Gordon Campbell | Parliament TV | Parliament Today | News Video | Crime | Employers | Housing | Immigration | Legal | Local Govt. | Maori | Welfare | Unions | Youth | Search


Academic’s study shows need for a Ministry of Public Input

Academic’s study shows need for a Ministry of Public Input

A book by Associate Professor Jennifer Lees-Marshment recommends the creation of a Ministry of Public Input to collect, process and communicate the publics’ ideas to government.

The University of Auckland’s political marketing expert says the new department would ensure that people’s ideas on government policy reach decision makers such as Ministers and MPs, thereby greatly improving democracy.

Currently governments spend a vast amount of money and resources seeking views from outside government. But it often goes unseen, is uncoordinated, dispersed and unchecked.

“We need to find a way to ensure this money is spent much more effectively within the realities of government and leadership.

“Much of the official public input currently collected is organised without decision makers and results in suggestions that are unusable by our leaders because they fail to take into account the realities and constraints that government presents.”

Associate Professor Lees-Marshment, of the University’s Department of Political Studies and International Relations, has interviewed 51 ministers in the United Kingdom, New Zealand, Australia, Canada and the United States. Local ministers include Finance Minister Bill English, Justice Minister Judith Collins and Skills and Employment Minister Steven Joyce.

Her interviews found that political leaders acknowledge the limits of their power and knowledge and seek a diverse range of constructive and conversational input from inside and outside government which they integrate into their decision-making.

“By improving public input systems; acknowledging the limits of their own power and knowledge; and devolving solution-finding to others, politicians achieve change that lasts beyond their time in power. Public input is not irreconcilable with political leadership; it is essential to it.”

“The expansion and diversification of public input has the potential to inform and influence our leaders’ decisions, strengthening citizen voices within the political system and thus improving policy outcomes and enhancing democracy.”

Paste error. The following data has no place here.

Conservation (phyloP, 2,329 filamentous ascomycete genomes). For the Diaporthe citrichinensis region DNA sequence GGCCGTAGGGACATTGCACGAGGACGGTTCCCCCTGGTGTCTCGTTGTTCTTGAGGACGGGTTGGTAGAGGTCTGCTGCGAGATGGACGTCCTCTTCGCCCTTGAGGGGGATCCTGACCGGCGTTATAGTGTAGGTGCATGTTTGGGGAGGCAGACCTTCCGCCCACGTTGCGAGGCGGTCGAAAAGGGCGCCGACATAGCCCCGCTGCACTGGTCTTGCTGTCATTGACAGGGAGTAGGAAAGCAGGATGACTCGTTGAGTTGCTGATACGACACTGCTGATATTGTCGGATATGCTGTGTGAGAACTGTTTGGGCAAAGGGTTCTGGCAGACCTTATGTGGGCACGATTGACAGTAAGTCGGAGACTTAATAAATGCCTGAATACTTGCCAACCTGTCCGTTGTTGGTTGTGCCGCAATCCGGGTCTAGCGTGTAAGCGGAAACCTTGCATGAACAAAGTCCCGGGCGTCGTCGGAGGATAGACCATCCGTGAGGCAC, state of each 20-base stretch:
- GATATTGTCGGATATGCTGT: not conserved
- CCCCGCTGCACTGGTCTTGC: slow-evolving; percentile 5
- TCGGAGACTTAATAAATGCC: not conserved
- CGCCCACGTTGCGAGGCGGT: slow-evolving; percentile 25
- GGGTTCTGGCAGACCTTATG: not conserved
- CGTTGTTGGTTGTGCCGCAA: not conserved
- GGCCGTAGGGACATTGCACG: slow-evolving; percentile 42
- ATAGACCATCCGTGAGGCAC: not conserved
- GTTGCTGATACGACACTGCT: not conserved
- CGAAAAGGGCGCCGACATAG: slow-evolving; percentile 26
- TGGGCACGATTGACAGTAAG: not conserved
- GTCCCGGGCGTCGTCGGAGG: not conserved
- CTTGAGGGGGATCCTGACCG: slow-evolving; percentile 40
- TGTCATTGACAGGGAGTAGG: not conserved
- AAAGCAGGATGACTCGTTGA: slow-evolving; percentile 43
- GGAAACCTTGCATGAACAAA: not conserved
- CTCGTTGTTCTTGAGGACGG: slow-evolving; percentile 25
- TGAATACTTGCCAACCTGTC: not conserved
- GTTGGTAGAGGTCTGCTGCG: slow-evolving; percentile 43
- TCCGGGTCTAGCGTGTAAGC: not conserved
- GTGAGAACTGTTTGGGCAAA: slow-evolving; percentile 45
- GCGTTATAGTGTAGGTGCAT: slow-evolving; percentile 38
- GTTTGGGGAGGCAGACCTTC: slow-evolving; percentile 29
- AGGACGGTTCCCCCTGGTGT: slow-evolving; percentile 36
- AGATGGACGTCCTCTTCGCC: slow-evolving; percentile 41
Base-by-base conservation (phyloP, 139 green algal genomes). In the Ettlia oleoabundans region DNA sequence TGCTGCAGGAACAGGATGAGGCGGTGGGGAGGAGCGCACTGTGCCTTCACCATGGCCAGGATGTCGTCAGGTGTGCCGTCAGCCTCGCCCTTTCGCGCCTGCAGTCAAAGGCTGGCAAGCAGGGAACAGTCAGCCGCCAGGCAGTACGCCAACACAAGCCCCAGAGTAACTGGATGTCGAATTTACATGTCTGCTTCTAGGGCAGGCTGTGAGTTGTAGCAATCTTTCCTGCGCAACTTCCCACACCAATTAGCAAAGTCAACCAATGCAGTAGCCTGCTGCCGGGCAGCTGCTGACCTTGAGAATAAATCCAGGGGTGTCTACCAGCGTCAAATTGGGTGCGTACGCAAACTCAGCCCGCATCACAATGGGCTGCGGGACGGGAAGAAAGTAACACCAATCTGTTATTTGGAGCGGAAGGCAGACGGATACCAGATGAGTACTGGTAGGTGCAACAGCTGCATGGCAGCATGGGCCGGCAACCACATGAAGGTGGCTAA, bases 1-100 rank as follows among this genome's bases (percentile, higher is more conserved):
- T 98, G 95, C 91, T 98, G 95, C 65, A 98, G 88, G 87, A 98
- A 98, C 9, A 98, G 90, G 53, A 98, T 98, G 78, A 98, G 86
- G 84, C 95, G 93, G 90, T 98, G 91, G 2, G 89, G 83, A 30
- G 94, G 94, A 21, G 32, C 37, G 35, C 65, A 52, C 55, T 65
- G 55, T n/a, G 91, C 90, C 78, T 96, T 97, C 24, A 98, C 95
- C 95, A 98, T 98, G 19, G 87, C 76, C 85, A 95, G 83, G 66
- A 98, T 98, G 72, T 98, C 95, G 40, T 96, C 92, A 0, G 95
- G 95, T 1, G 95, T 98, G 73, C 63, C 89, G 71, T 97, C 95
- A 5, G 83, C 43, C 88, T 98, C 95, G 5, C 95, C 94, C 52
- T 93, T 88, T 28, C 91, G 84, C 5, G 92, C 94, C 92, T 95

Associate Professor Lees-Marshment released a report summarising her findings at the International Association for Public Participation (IAP2) held at the University’s Business School on 15th August.

Tomorrow she will present the report at the Institute for Governance and Policy Studies at Victoria University,12.30-1.30pm, and at the IAP2 Wellington branch at the Community Room, Mezzanine Floor, Central Library, 65 Victoria Street, Wellington from 5.30-7.30pm.

The report is published on http://leesmarshment.wordpress.com/books/the-ministry-of-public-input/

The book, The Ministry of Public Input, will be published by Palgrave Macmillan in early 2015.


© Scoop Media

Parliament Headlines | Politics Headlines | Regional Headlines



Housing Issues: Homelessness On The Horizon For Baby Boomers

Baby Boomers who have held down jobs and contributed to the well-being of New Zealand through their taxes may yet become homeless in late middle age or early retirement without urgent Government action, says The Salvation Army. More>>


Treasury Has Doubts On Christchurch Rebuild And... Auditor-General Follows Up On EQC

Despite the improvements made, EQC could still learn better from complaints and improve its customer focus and interactions... Although the programme is nearing completion, EQC needs to provide the best service possible for the home owners whose homes are still to be repaired. More>>


Man Who Banned 'Into The River' Out The Door: Appointments To The Film And Literature Board Of Review

Internal Affairs Minister Peter Dunne has announced seven appointments to the Film and Literature Board of Review... “The new members of the Board... will provide a strong mix of skills and experience to help the Board carry out its functions, while representing a cross-section of society.” More>>


Climate Marches: New Zealanders March For Solutions Not Pollution

Ahead of the UN Climate Summit in Paris more than 15,000 New Zealanders have taken part in the Peoples Climate march in Auckland, kicking off the largest climate mobilisation the world has ever seen... More>>


Labour: Little Announces New Shadow Cabinet

“Labour had an impressive intake of fresh faces after last year’s election and newest MPs have now had a year to show what they’re made of. This reshuffle rewards hard work and continues my drive to renew our Caucus line up." More>>


Because Reasons: Someone Reckons David Seymour Is Politician Of The Year

Trans Tasman's 11th annual Roll Call has thrown a curve ball this year, ignoring the likes of John Key, Bill English, and Winston Peters to pick its politician of the year from the ranks of the new generation. More>>


Whaling: NZ Deeply Disappointed By Japan's Decision

“New Zealand is strongly opposed to whaling in the Southern Ocean. We call on Japan to take heed of the 2014 International Court of Justice decision and international scientific advice concerning their whaling activities.” More>>


Relevant Consents Gained: Government Unveils RMA Reform Package

The government has formally hauled down the flag on its attempts to alter the balance of environmental and economic priorities in the Resource Management Act, unveiling a 180-page Resource Legislation Amendment Bill containing reforms that have been largely endorsed by most political parties. More>>


Get More From Scoop



Search Scoop  
Powered by Vodafone
NZ independent news